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tuple vs curried, records vs variants
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Date: -- (:)
From: Xavier Leroy <Xavier.Leroy@i...>
Subject: Re: tuple vs curried, records vs variants
> Different sources (such as the documentation) says curried functions
> are to prefer rather than functions using tuples, if speed is of any
> concern anyway.

This is definitely true for the bytecode compiler, which can execute
curried function applications with no heap allocation at all in the
common cases, while building a tuple of arguments always entail some
heap allocation.

For the native-code compiler, an optimization for "tupled" function
calls was added some time ago, which removes the heap allocation
of the tuple of arguments in the case of calls to "known" functions.
There are still some cases of unknown function calls where the curried
form is more efficient than the tupled form, but it shouldn't make a
big difference.

Note that this discussion assumes that the tuple of arguments needs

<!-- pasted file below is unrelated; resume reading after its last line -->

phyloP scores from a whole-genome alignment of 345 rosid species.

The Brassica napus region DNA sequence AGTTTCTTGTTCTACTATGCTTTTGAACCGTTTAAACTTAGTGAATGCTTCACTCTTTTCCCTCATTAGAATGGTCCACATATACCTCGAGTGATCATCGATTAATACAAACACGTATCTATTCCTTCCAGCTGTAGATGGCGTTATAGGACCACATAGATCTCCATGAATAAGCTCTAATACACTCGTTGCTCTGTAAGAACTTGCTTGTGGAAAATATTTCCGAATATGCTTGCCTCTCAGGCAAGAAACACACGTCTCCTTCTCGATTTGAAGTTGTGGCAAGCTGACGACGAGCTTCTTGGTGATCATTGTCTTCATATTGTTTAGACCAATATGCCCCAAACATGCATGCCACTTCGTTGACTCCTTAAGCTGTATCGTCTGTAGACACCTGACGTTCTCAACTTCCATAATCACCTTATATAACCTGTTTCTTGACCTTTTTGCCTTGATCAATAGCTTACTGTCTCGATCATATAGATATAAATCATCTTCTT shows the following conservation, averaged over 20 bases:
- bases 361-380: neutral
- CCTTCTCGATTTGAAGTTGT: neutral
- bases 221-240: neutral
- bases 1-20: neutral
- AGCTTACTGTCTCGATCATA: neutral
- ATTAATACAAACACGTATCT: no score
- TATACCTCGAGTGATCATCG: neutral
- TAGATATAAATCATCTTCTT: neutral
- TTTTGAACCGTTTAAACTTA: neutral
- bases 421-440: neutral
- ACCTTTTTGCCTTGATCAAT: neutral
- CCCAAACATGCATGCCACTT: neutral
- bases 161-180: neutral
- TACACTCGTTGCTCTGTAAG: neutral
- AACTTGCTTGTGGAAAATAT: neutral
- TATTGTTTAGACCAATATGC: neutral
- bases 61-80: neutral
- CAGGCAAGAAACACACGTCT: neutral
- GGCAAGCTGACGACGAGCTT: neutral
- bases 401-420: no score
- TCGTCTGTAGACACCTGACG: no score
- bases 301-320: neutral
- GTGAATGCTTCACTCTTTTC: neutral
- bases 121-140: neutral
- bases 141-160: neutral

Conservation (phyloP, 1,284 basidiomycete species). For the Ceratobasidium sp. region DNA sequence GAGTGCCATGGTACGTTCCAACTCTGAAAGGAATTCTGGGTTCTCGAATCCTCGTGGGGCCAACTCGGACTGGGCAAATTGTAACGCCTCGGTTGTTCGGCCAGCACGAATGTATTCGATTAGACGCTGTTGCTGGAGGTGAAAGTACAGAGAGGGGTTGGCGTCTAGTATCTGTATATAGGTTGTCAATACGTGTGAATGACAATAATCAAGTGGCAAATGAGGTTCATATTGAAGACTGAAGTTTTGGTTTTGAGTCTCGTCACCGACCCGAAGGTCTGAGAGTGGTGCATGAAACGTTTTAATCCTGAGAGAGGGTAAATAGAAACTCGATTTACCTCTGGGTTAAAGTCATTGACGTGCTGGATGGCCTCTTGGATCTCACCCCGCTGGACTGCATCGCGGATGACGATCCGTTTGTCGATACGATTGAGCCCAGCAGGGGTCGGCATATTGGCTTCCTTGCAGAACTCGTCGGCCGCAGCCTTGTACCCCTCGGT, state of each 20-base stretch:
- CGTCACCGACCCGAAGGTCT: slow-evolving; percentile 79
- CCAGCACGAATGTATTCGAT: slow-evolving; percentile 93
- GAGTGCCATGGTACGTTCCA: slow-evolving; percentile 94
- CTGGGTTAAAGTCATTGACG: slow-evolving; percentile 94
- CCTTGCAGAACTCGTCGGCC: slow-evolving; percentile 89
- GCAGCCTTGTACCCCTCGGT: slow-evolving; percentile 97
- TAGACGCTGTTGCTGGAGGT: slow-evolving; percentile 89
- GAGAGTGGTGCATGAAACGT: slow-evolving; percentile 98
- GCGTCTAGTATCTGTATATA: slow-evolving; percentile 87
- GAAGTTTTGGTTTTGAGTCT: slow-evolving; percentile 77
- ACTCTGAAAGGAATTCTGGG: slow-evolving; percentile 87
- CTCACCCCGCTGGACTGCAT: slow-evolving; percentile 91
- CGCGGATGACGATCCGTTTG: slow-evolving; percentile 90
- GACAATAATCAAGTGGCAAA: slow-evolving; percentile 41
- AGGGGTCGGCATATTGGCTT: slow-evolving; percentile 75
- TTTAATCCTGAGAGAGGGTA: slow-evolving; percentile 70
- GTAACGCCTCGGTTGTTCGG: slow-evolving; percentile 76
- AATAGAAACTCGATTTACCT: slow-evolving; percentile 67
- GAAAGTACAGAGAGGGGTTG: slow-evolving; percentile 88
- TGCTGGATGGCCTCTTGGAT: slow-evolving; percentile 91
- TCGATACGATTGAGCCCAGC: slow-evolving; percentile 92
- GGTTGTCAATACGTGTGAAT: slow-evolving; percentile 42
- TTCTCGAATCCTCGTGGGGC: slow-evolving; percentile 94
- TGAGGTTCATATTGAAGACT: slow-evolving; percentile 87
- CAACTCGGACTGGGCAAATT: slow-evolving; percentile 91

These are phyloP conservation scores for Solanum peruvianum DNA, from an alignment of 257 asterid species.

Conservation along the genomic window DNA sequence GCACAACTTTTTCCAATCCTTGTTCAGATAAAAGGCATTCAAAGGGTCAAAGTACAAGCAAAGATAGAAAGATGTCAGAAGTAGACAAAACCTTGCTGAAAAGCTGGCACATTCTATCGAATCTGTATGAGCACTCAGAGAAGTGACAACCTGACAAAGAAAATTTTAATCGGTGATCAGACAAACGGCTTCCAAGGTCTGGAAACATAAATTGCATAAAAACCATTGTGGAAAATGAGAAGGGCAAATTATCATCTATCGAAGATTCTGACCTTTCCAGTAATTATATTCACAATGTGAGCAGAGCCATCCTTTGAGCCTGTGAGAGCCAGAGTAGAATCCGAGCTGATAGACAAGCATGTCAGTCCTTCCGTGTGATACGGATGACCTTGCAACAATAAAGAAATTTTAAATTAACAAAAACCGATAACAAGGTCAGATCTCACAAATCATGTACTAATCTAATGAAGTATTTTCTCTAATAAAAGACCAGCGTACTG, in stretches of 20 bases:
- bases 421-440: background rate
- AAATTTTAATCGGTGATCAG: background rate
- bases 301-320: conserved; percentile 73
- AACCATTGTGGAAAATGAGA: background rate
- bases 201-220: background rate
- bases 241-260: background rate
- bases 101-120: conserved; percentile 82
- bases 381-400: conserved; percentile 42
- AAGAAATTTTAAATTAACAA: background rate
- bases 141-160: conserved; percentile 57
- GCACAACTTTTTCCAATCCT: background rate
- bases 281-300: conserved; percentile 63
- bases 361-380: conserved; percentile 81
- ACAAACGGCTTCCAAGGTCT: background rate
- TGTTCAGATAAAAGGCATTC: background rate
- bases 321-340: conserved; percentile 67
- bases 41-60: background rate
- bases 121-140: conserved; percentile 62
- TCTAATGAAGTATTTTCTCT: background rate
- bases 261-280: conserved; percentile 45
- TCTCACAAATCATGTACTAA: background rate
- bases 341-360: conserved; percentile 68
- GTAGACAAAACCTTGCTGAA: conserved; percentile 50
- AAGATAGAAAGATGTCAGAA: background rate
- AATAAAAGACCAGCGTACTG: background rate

rebuilding at each call.  If you often pass the tuple of arguments
unmodified to another function, as in

        let f ((x,y,z) as t) = ... g t ... h t ...

the cost of allocating the tuple is amortized on several calls, and
the fact that only one argument needs to be passed to each function
may further decrease the cost.

> Upon a question regarding speed I also got the
> recommendation to use records instead of a variant with a single
> constructor.

The only case where it matters is if all fields of the record have
type "float".  In this case, the record will be represented, accessed
and built more efficiently than the one-constructor variant.  In all
other situations, the compilers generate pretty much the same code for
both styles.

> After making all the functions curried instead, and changing the
> implementation to use records instead I measured the performance of
> the two implementation and realized to my surprise that the old
> version (the implementation using variants and tupled functions) was
> faster (than the one using records and curried functions).

I would have to see the code to try and understand what's happening.

> 3) BTW, what is the "best" way of writing pattern-matching functions,
>    ie   [let f x = match ....] or [let f = function x -> ...]?
>    (Maybe we're getting 'religious' here as well?)

Much more so here, because the compilers will generate identical code
for the two forms, so it's purely a matter of syntactic taste.

Best regards,

- Xavier Leroy